This post will attempt to introduce outsiders to this theology. As with every topic in the kaleidoscopic world of Fundamentalist America, this introduction will include some broad-brush oversimplifications. Especially important to remember is that this theology, like every theology or ideology, is constantly changing and subject to intense criticism and disagreement. Outsiders should never allow themselves to relax into a false sense of self-satisfaction when it comes to understanding such notions. We at ILYBYGTH write with full consciousness of our inadequate theological background and apologize for our stuttering and awkward presentation of these ideas. However, with the broad-brush caveat in mind, we can lay out a few basic facts about dispensational premillennialism.
The theology came to the United States in the late 1800s, introduced by theologian John Nelson Darby. Darby found that he could not convert many American evangelicals to his Plymouth Brethren sect, but his theology became surprisingly influential.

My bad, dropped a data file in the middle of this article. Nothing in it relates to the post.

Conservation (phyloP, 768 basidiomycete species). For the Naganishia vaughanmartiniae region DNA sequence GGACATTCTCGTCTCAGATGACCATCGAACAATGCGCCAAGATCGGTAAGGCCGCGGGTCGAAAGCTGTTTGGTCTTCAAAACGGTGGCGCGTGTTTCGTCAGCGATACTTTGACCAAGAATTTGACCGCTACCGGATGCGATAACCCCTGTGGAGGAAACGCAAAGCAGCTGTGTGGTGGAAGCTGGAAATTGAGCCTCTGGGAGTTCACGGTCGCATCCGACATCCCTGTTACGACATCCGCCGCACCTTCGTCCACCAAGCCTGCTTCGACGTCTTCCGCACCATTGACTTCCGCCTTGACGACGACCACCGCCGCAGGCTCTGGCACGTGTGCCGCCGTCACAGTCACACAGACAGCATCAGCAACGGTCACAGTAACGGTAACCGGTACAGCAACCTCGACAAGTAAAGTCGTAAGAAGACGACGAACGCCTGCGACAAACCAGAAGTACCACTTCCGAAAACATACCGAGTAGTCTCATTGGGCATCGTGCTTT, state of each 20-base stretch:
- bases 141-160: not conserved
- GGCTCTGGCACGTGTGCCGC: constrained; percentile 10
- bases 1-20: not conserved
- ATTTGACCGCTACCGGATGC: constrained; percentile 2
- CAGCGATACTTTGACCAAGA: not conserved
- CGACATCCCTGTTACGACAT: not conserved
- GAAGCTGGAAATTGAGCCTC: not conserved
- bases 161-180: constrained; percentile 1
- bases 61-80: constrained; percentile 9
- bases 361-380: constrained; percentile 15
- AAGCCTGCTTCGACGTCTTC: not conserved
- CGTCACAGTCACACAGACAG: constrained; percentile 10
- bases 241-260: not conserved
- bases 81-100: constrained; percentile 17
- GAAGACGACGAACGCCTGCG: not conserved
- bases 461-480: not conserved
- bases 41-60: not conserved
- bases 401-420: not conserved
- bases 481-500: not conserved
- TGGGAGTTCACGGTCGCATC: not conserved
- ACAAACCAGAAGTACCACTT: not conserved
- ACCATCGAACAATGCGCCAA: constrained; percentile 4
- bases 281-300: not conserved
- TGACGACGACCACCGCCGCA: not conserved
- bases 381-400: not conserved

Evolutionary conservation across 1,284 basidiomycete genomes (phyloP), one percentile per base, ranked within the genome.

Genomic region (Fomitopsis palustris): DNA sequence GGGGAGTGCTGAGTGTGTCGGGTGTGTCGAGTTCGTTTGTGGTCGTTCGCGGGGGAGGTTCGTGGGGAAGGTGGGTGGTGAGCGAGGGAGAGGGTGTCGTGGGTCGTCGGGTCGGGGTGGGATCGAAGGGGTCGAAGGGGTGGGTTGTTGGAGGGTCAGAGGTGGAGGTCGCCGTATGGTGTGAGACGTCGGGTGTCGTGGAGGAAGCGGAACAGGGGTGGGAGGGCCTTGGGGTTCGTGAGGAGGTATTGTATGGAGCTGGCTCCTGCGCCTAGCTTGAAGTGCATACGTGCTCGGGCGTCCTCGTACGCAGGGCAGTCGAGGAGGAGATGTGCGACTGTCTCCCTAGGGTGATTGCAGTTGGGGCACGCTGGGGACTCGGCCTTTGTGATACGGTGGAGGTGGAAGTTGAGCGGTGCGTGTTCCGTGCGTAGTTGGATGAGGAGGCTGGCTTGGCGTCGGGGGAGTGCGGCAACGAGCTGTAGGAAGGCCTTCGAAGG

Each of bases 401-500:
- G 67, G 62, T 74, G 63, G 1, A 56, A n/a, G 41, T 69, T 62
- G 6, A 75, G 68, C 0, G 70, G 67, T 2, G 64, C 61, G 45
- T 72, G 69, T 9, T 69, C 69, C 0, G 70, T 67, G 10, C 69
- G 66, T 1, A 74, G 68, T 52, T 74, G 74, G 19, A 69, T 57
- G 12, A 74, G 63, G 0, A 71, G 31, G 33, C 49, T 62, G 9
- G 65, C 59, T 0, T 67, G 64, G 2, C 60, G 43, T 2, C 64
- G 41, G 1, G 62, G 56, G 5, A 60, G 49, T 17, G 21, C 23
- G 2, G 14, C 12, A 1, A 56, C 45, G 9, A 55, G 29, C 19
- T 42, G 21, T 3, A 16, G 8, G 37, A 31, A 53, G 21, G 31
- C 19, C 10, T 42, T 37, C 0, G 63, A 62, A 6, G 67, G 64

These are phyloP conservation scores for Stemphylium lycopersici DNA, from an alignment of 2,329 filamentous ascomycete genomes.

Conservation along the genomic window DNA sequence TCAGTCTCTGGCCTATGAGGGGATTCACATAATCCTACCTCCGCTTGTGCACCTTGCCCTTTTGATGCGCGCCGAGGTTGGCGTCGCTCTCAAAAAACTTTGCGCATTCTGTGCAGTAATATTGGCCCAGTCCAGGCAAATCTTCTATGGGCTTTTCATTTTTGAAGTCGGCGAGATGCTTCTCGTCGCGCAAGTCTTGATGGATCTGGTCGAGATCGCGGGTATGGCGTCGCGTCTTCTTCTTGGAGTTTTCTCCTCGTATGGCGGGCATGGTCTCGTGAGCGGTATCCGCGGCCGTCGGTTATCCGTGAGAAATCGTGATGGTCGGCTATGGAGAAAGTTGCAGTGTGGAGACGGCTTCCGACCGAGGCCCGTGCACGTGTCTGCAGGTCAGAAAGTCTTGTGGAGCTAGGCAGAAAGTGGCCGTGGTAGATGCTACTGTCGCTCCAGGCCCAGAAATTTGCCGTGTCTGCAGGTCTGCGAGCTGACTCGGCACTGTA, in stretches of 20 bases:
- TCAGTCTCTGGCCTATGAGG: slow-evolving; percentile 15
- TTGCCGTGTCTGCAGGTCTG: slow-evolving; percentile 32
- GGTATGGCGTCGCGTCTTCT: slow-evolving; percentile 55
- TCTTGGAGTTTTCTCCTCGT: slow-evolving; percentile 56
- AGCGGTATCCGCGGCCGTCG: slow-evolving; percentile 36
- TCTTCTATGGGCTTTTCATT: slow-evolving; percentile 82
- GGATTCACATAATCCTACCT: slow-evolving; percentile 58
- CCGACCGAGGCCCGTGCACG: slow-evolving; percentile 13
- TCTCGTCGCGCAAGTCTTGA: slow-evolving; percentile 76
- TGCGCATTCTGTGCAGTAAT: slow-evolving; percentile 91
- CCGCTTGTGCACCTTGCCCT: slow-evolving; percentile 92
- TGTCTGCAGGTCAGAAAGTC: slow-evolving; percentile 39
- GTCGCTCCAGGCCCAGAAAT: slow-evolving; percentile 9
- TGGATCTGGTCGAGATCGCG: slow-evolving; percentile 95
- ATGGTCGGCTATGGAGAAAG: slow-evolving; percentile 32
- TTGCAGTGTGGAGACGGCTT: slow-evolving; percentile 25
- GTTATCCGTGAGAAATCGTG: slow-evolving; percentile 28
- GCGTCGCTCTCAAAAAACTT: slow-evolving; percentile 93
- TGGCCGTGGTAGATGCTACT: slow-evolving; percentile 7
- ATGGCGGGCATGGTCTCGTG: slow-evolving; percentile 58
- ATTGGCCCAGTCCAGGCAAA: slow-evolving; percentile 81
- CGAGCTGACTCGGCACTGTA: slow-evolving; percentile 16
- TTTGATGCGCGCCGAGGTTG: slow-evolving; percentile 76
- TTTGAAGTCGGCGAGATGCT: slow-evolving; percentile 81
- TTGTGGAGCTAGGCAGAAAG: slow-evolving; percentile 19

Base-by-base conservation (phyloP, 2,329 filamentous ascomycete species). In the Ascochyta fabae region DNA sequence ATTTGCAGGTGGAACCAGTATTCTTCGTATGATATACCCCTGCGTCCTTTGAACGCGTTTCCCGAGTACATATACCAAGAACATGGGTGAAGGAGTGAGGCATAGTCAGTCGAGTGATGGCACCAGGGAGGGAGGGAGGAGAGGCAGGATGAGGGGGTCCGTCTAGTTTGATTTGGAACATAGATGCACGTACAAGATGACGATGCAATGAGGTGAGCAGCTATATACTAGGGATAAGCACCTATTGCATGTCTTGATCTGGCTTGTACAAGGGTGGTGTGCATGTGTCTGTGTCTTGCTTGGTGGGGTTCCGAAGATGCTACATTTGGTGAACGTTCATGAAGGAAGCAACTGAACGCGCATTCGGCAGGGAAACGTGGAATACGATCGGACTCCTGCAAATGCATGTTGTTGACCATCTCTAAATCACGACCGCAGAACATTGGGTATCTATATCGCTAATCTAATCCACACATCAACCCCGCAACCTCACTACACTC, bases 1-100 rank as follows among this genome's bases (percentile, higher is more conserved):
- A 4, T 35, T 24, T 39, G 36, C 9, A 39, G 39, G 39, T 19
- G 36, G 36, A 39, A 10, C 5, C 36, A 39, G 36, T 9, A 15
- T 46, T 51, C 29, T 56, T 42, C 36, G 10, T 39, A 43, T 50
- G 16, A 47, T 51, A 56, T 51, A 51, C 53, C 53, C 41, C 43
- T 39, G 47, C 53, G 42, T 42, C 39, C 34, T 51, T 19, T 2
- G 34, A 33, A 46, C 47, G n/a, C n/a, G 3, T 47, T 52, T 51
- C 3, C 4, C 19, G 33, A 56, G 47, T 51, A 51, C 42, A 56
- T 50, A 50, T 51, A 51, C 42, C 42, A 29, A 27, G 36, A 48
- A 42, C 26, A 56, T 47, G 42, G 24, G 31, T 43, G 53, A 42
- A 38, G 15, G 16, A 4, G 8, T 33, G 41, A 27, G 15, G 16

Christians have been arguing about both dispensations and the millennium for thousands of years. Saint Augustine, for example, noted in his Confessions (Book III, Chapter 7) that naïve Christians complained of inconsistency with Old Testament rules. “The people of whom I am speaking,” Augustine wrote, “have the same sort of grievance when they hear that things which good men could do without sin in days gone by are not permitted in ours, and that God gave them one commandment and has given us another.”
The answer, for Augustine as for Darby and subsequent generations of Christians, is that sacred history has been divided into discrete dispensations. For American Protestant fundamentalists, this understanding of the Bible has been taught assiduously for generations. In the first generation, Bible and prophecy scholars such as James M. Gray of the Moody Bible Institute, A.T. Pierson, I.M. Haldeman, and Arno Gaebelein taught readers how to understand the divisions in sacred history.